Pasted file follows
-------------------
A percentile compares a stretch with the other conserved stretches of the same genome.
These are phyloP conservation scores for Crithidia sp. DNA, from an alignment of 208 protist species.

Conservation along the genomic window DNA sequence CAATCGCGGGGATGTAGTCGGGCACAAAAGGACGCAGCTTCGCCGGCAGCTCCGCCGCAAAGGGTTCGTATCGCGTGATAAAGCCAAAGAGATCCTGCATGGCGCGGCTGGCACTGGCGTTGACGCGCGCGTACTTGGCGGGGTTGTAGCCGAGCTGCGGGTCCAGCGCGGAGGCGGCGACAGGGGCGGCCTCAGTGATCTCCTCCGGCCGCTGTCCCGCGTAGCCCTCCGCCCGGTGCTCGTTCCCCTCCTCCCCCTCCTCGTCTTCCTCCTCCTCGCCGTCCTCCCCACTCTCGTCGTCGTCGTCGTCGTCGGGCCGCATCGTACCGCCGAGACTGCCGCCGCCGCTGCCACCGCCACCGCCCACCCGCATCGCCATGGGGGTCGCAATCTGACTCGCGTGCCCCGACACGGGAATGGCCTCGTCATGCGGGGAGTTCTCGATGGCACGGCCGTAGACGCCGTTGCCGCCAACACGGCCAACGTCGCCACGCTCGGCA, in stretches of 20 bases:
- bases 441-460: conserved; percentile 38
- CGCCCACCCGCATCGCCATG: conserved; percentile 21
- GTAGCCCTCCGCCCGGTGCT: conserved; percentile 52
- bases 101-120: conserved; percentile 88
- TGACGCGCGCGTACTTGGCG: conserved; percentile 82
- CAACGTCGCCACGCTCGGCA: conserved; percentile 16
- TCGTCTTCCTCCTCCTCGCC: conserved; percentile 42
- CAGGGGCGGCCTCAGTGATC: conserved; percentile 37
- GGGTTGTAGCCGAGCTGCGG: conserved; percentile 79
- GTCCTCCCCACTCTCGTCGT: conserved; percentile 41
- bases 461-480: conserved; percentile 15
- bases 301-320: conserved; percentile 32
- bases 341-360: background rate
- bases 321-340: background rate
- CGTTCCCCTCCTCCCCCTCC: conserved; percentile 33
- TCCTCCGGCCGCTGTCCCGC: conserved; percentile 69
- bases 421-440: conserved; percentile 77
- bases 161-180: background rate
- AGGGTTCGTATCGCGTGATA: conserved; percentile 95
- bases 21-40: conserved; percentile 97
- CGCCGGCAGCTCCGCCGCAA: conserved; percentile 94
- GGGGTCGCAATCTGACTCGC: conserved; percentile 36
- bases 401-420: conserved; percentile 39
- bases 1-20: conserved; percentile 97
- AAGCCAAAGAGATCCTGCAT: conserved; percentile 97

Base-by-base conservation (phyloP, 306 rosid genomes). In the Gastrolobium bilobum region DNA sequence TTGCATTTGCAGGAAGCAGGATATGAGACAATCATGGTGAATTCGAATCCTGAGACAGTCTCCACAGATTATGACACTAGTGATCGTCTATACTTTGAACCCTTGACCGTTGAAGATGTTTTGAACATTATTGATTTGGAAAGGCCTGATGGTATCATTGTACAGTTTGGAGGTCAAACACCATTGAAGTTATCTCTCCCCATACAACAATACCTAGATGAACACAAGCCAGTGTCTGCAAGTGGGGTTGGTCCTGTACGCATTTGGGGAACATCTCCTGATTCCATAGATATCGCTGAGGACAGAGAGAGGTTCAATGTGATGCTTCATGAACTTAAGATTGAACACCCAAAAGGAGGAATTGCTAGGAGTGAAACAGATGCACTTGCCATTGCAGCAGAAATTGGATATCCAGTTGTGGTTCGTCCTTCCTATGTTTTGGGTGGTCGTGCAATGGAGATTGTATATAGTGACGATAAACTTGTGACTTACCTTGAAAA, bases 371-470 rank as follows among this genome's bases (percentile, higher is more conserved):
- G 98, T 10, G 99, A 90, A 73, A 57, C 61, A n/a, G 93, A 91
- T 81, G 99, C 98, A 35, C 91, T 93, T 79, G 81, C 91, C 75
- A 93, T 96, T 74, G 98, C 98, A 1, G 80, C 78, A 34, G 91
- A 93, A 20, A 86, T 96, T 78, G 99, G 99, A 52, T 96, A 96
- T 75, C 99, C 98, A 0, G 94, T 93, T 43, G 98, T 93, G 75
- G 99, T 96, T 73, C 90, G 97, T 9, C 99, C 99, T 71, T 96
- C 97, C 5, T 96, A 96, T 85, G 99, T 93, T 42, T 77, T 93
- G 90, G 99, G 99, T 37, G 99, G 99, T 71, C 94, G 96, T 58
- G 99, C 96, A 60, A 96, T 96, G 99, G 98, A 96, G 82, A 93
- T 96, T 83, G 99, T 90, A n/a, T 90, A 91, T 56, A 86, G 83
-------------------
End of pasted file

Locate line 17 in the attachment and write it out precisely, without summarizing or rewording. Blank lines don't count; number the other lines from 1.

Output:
- bases 321-340: background rate